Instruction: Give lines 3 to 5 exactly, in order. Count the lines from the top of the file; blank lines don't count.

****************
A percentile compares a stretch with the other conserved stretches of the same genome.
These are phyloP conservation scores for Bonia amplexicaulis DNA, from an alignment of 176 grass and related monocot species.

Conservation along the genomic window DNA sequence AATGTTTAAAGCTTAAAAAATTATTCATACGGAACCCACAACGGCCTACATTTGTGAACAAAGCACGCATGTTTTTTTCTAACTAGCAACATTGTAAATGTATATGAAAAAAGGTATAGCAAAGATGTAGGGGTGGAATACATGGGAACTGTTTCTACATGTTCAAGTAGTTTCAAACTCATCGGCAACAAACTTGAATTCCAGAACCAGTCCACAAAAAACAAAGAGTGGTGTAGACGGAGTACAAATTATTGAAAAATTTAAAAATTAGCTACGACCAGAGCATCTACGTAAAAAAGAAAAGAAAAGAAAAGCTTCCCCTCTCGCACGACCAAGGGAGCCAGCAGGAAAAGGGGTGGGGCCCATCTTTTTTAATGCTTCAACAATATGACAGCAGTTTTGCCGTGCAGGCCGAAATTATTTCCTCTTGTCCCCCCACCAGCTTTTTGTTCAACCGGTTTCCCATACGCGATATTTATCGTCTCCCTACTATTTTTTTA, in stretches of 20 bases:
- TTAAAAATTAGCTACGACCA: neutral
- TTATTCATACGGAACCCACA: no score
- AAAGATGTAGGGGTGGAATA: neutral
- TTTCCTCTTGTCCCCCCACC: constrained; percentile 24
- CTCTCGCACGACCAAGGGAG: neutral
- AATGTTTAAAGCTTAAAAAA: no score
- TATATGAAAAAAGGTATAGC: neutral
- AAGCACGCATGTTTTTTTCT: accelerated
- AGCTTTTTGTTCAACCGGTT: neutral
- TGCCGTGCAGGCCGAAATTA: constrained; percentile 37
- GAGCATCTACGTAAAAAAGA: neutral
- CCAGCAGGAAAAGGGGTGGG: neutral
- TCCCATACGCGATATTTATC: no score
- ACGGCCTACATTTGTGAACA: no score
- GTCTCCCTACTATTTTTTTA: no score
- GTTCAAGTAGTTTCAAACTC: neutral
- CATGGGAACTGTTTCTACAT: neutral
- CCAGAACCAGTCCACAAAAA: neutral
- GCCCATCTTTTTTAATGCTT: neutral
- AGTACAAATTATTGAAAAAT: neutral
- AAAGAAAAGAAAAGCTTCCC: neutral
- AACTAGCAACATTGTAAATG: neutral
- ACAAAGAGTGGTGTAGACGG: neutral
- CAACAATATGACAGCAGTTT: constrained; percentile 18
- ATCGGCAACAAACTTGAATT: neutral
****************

Conservation along the genomic window DNA sequence AATGTTTAAAGCTTAAAAAATTATTCATACGGAACCCACAACGGCCTACATTTGTGAACAAAGCACGCATGTTTTTTTCTAACTAGCAACATTGTAAATGTATATGAAAAAAGGTATAGCAAAGATGTAGGGGTGGAATACATGGGAACTGTTTCTACATGTTCAAGTAGTTTCAAACTCATCGGCAACAAACTTGAATTCCAGAACCAGTCCACAAAAAACAAAGAGTGGTGTAGACGGAGTACAAATTATTGAAAAATTTAAAAATTAGCTACGACCAGAGCATCTACGTAAAAAAGAAAAGAAAAGAAAAGCTTCCCCTCTCGCACGACCAAGGGAGCCAGCAGGAAAAGGGGTGGGGCCCATCTTTTTTAATGCTTCAACAATATGACAGCAGTTTTGCCGTGCAGGCCGAAATTATTTCCTCTTGTCCCCCCACCAGCTTTTTGTTCAACCGGTTTCCCATACGCGATATTTATCGTCTCCCTACTATTTTTTTA, in stretches of 20 bases:
- TTAAAAATTAGCTACGACCA: neutral
- TTATTCATACGGAACCCACA: no score